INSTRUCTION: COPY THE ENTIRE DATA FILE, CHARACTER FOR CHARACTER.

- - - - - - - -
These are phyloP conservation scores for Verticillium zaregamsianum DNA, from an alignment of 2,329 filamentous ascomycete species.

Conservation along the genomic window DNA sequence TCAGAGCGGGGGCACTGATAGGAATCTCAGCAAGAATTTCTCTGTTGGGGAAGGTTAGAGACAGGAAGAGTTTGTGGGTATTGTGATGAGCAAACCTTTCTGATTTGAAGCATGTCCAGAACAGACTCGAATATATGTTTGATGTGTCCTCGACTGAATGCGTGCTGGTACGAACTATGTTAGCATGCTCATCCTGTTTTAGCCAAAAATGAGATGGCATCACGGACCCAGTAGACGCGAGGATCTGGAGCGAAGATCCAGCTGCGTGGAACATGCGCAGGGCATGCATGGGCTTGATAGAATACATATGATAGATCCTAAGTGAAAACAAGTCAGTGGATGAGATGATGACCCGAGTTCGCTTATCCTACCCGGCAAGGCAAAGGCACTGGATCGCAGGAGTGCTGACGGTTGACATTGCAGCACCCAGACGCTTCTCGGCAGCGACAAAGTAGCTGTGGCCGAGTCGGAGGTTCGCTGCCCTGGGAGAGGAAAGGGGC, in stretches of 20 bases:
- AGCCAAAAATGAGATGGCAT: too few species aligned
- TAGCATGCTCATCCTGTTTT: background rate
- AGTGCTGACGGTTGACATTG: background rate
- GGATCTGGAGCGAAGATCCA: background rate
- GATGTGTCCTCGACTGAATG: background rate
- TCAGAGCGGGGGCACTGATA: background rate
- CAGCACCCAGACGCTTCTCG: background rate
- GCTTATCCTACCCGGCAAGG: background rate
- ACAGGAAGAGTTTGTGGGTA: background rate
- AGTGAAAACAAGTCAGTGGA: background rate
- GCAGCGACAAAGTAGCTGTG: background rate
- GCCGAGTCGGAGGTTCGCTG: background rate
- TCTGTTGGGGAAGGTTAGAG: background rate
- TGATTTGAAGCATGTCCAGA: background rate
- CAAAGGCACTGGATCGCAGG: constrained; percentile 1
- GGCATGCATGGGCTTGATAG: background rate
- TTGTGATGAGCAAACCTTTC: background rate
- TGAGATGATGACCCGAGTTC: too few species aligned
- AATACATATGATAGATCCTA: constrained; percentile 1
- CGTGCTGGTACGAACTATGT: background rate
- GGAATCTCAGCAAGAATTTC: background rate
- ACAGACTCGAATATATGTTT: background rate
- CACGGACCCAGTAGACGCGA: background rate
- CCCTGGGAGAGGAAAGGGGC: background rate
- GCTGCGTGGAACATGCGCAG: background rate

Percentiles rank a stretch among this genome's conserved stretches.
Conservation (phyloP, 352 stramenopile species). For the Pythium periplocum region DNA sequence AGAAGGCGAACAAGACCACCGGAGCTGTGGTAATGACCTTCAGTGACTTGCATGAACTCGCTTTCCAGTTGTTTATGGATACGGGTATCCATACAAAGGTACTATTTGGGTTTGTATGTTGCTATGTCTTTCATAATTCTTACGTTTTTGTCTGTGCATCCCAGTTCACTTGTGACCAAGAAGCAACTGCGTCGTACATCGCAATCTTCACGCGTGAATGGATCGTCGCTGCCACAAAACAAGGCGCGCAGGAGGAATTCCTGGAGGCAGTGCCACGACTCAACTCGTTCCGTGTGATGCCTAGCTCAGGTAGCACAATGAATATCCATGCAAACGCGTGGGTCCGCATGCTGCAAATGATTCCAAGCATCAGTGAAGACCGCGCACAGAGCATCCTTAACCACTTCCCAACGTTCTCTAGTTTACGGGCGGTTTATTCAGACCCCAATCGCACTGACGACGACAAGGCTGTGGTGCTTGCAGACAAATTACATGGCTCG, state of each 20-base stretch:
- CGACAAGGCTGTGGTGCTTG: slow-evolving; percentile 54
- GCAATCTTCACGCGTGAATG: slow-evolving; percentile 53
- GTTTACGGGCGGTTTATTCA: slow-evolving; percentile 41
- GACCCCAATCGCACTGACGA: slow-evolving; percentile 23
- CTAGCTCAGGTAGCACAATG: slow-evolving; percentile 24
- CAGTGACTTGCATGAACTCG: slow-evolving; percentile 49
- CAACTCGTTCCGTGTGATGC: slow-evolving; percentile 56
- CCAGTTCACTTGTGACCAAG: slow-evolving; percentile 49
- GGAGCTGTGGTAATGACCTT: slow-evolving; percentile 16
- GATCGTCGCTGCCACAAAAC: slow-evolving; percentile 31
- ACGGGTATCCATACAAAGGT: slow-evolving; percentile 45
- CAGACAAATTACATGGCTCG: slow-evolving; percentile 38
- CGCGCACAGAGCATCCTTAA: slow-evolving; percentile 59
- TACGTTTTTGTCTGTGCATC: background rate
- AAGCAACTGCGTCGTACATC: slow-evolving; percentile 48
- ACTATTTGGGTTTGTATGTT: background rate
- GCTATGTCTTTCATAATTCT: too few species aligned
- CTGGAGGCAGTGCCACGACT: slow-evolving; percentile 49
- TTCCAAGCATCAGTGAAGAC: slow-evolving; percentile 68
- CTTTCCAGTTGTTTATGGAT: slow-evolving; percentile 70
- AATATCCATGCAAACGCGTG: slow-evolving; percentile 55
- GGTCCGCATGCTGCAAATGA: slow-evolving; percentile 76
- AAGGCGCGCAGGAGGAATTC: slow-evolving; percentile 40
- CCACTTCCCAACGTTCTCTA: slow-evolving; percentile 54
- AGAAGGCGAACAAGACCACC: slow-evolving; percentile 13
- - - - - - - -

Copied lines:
These are phyloP conservation scores for Verticillium zaregamsianum DNA, from an alignment of 2,329 filamentous ascomycete species.

Conservation along the genomic window DNA sequence TCAGAGCGGGGGCACTGATAGGAATCTCAGCAAGAATTTCTCTGTTGGGGAAGGTTAGAGACAGGAAGAGTTTGTGGGTATTGTGATGAGCAAACCTTTCTGATTTGAAGCATGTCCAGAACAGACTCGAATATATGTTTGATGTGTCCTCGACTGAATGCGTGCTGGTACGAACTATGTTAGCATGCTCATCCTGTTTTAGCCAAAAATGAGATGGCATCACGGACCCAGTAGACGCGAGGATCTGGAGCGAAGATCCAGCTGCGTGGAACATGCGCAGGGCATGCATGGGCTTGATAGAATACATATGATAGATCCTAAGTGAAAACAAGTCAGTGGATGAGATGATGACCCGAGTTCGCTTATCCTACCCGGCAAGGCAAAGGCACTGGATCGCAGGAGTGCTGACGGTTGACATTGCAGCACCCAGACGCTTCTCGGCAGCGACAAAGTAGCTGTGGCCGAGTCGGAGGTTCGCTGCCCTGGGAGAGGAAAGGGGC, in stretches of 20 bases:
- AGCCAAAAATGAGATGGCAT: too few species aligned
- TAGCATGCTCATCCTGTTTT: background rate
- AGTGCTGACGGTTGACATTG: background rate
- GGATCTGGAGCGAAGATCCA: background rate
- GATGTGTCCTCGACTGAATG: background rate
- TCAGAGCGGGGGCACTGATA: background rate
- CAGCACCCAGACGCTTCTCG: background rate
- GCTTATCCTACCCGGCAAGG: background rate
- ACAGGAAGAGTTTGTGGGTA: background rate
- AGTGAAAACAAGTCAGTGGA: background rate
- GCAGCGACAAAGTAGCTGTG: background rate
- GCCGAGTCGGAGGTTCGCTG: background rate
- TCTGTTGGGGAAGGTTAGAG: background rate
- TGATTTGAAGCATGTCCAGA: background rate
- CAAAGGCACTGGATCGCAGG: constrained; percentile 1
- GGCATGCATGGGCTTGATAG: background rate
- TTGTGATGAGCAAACCTTTC: background rate
- TGAGATGATGACCCGAGTTC: too few species aligned
- AATACATATGATAGATCCTA: constrained; percentile 1
- CGTGCTGGTACGAACTATGT: background rate
- GGAATCTCAGCAAGAATTTC: background rate
- ACAGACTCGAATATATGTTT: background rate
- CACGGACCCAGTAGACGCGA: background rate
- CCCTGGGAGAGGAAAGGGGC: background rate
- GCTGCGTGGAACATGCGCAG: background rate

Percentiles rank a stretch among this genome's conserved stretches.
Conservation (phyloP, 352 stramenopile species). For the Pythium periplocum region DNA sequence AGAAGGCGAACAAGACCACCGGAGCTGTGGTAATGACCTTCAGTGACTTGCATGAACTCGCTTTCCAGTTGTTTATGGATACGGGTATCCATACAAAGGTACTATTTGGGTTTGTATGTTGCTATGTCTTTCATAATTCTTACGTTTTTGTCTGTGCATCCCAGTTCACTTGTGACCAAGAAGCAACTGCGTCGTACATCGCAATCTTCACGCGTGAATGGATCGTCGCTGCCACAAAACAAGGCGCGCAGGAGGAATTCCTGGAGGCAGTGCCACGACTCAACTCGTTCCGTGTGATGCCTAGCTCAGGTAGCACAATGAATATCCATGCAAACGCGTGGGTCCGCATGCTGCAAATGATTCCAAGCATCAGTGAAGACCGCGCACAGAGCATCCTTAACCACTTCCCAACGTTCTCTAGTTTACGGGCGGTTTATTCAGACCCCAATCGCACTGACGACGACAAGGCTGTGGTGCTTGCAGACAAATTACATGGCTCG, state of each 20-base stretch:
- CGACAAGGCTGTGGTGCTTG: slow-evolving; percentile 54
- GCAATCTTCACGCGTGAATG: slow-evolving; percentile 53
- GTTTACGGGCGGTTTATTCA: slow-evolving; percentile 41
- GACCCCAATCGCACTGACGA: slow-evolving; percentile 23
- CTAGCTCAGGTAGCACAATG: slow-evolving; percentile 24
- CAGTGACTTGCATGAACTCG: slow-evolving; percentile 49
- CAACTCGTTCCGTGTGATGC: slow-evolving; percentile 56
- CCAGTTCACTTGTGACCAAG: slow-evolving; percentile 49
- GGAGCTGTGGTAATGACCTT: slow-evolving; percentile 16
- GATCGTCGCTGCCACAAAAC: slow-evolving; percentile 31
- ACGGGTATCCATACAAAGGT: slow-evolving; percentile 45
- CAGACAAATTACATGGCTCG: slow-evolving; percentile 38
- CGCGCACAGAGCATCCTTAA: slow-evolving; percentile 59
- TACGTTTTTGTCTGTGCATC: background rate
- AAGCAACTGCGTCGTACATC: slow-evolving; percentile 48
- ACTATTTGGGTTTGTATGTT: background rate
- GCTATGTCTTTCATAATTCT: too few species aligned
- CTGGAGGCAGTGCCACGACT: slow-evolving; percentile 49
- TTCCAAGCATCAGTGAAGAC: slow-evolving; percentile 68
- CTTTCCAGTTGTTTATGGAT: slow-evolving; percentile 70
- AATATCCATGCAAACGCGTG: slow-evolving; percentile 55
- GGTCCGCATGCTGCAAATGA: slow-evolving; percentile 76
- AAGGCGCGCAGGAGGAATTC: slow-evolving; percentile 40
- CCACTTCCCAACGTTCTCTA: slow-evolving; percentile 54
- AGAAGGCGAACAAGACCACC: slow-evolving; percentile 13